For the second part of the Gamespace project, we made models based on our diagrams.
My first model is for the game Alto's Adventure. It's a 2D snowboarding game and in my diagrams I looked at the game from the front and top so in my model I chose to look at it from the snowboarder's perspective of going down the hill towards the jump. I intentionally left the bottom half of the back side of the model open to emphasize the depth of the cliff. Notice the small strip of chipboard linking the tower in the foreground to the tower in the background. In the game, the snowboarder grinds on this wire to get across the cavern.
My second model is for Mari Kart. The screenshot I chose is at a curve in the road and I chose to emphasize that in my model by using the shadows of the horizontal slats to create the curved shape of the boundaries. In the center, I added a circle that can be slid along the groove like the players in the game glide around the turn.
Then, I made a model for the game 2048. This game was a challenge since it doesn't have 3D spaces in it, just the movement of blocks from side to side so I made just that: a set of blocks where the top two can slide from side to side. I decided to add interactive elements to these two models since we are modeling games and games are, of course, meant to be played with.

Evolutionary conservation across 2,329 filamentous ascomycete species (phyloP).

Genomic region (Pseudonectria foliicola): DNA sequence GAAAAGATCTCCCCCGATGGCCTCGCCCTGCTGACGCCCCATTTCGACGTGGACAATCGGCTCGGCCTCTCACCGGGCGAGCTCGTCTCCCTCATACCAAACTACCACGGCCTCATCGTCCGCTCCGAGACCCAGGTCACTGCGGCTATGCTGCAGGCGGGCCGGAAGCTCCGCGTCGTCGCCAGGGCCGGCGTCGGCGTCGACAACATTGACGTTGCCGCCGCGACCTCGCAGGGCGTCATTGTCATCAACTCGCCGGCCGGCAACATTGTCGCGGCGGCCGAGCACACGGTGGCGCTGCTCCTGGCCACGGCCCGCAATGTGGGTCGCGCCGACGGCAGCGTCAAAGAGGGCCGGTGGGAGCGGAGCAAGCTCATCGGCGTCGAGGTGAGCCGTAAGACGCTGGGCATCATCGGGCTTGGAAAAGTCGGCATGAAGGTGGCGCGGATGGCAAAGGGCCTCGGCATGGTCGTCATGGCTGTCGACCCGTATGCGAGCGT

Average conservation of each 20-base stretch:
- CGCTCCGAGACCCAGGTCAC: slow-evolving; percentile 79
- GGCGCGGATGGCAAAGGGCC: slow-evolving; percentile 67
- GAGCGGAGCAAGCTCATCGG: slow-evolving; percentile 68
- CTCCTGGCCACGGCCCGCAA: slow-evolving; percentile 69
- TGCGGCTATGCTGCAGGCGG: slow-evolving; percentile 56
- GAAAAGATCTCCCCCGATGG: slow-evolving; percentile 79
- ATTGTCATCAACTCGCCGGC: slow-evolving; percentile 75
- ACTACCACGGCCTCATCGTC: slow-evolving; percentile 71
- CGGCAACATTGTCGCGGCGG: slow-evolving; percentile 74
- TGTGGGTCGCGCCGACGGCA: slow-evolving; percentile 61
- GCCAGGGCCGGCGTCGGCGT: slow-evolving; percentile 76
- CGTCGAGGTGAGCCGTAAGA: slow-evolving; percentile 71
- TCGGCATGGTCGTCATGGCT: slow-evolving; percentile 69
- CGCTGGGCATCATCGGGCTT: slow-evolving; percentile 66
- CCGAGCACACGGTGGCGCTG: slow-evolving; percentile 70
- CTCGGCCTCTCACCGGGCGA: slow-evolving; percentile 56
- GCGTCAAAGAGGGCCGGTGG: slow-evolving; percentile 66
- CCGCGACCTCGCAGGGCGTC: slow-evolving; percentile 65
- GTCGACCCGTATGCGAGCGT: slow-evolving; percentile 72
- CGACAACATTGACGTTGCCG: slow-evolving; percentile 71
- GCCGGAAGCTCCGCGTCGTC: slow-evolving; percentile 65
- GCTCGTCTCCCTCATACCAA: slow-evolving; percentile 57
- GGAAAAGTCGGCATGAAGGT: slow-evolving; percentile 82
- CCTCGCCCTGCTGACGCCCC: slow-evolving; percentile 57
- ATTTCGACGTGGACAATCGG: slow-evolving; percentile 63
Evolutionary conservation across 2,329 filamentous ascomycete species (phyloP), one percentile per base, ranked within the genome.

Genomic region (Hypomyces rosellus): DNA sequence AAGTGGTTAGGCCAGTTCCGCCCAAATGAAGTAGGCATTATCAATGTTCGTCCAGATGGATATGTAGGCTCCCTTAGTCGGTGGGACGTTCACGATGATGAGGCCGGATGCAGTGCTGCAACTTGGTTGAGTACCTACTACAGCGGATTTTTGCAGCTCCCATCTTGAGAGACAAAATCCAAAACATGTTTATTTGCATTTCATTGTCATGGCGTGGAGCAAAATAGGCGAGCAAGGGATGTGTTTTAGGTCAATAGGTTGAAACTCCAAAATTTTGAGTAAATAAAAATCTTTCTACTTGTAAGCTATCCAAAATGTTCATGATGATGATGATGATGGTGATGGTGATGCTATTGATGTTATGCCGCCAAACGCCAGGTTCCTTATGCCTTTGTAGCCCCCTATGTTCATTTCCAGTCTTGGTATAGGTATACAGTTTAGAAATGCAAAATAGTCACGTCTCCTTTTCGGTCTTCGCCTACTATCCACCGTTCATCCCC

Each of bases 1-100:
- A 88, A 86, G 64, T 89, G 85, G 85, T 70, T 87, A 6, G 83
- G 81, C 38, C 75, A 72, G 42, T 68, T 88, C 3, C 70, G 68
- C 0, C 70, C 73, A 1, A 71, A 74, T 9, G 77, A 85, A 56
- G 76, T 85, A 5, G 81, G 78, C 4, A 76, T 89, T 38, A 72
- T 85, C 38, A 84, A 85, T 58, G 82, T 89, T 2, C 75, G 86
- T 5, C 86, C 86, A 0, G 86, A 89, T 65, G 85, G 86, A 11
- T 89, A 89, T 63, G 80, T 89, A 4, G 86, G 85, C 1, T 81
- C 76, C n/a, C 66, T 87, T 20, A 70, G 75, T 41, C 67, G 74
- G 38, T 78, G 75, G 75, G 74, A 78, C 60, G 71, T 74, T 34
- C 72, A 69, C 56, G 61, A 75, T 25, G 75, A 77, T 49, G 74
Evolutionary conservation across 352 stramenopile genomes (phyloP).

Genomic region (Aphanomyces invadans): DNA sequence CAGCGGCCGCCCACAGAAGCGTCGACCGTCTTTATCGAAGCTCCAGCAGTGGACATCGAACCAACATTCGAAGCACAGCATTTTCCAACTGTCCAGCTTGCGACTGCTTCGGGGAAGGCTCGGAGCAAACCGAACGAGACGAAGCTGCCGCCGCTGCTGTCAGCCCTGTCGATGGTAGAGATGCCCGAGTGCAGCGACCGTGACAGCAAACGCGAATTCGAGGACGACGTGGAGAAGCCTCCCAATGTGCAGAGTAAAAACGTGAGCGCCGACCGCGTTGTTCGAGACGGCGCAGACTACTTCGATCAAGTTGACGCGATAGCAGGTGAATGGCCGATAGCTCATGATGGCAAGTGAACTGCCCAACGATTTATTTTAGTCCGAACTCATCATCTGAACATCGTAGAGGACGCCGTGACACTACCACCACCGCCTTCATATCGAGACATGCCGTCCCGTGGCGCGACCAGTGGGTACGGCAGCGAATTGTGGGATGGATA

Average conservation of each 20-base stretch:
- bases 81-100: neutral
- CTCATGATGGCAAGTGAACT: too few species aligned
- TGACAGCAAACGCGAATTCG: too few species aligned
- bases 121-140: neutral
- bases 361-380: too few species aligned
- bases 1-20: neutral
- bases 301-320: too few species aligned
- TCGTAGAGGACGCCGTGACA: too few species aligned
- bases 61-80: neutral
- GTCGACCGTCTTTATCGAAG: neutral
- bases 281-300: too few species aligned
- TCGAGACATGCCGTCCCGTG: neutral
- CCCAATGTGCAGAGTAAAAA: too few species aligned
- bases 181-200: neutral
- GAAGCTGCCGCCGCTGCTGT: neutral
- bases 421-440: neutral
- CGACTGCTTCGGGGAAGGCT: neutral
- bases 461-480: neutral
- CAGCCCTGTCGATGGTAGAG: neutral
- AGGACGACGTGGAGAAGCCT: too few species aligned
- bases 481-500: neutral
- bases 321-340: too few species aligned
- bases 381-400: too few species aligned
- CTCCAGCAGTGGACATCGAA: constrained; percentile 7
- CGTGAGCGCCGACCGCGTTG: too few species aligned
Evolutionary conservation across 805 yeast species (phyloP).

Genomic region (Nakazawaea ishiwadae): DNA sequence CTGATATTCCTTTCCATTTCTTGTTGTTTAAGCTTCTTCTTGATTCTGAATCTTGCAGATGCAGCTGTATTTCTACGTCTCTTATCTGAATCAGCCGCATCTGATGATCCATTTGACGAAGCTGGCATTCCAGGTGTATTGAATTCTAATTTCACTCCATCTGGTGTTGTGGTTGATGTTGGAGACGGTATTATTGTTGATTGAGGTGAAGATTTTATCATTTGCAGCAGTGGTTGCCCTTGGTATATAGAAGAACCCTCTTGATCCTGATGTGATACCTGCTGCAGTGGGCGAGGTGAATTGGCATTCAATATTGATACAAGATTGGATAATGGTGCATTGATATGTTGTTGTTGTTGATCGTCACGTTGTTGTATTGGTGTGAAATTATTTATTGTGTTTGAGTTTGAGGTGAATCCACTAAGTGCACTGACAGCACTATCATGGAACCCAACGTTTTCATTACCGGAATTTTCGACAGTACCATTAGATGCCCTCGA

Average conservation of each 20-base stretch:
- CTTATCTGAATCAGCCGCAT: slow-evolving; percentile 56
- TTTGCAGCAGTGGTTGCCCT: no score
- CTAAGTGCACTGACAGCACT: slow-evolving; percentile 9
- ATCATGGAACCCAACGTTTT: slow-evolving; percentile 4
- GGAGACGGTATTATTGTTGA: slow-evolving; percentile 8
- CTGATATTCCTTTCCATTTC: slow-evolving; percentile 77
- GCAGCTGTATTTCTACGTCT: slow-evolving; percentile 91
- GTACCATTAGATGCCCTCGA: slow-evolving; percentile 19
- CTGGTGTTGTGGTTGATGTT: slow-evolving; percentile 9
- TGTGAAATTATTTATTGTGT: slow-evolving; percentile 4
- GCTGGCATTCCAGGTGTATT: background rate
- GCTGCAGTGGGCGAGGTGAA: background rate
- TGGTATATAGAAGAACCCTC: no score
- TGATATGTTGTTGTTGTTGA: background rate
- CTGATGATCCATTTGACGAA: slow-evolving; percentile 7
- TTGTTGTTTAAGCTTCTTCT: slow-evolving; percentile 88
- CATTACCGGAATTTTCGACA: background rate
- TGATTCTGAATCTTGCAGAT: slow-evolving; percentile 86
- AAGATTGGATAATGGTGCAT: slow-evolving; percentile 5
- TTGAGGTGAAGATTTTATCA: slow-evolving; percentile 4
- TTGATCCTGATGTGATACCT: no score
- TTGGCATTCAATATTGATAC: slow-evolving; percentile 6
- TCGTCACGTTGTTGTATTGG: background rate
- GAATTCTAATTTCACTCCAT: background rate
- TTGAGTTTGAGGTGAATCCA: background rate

My next model is for Minecraft. I used intersecting strips of chipboard woven together to create a geometric representation of the space. I wish I could've created some more contrast and depth in this model, but all in all I'm happy with my work.
The final model I made was for the Sims. I chose a photo of the neighborhood overall which made it challenging to model the entire space. The concept I came up with was to make each house a window into the site with its own unique shadows (accomplished by slits along the edges of the box) because in the Sims, each house is fairly separate but can have vastly different things going on inside it.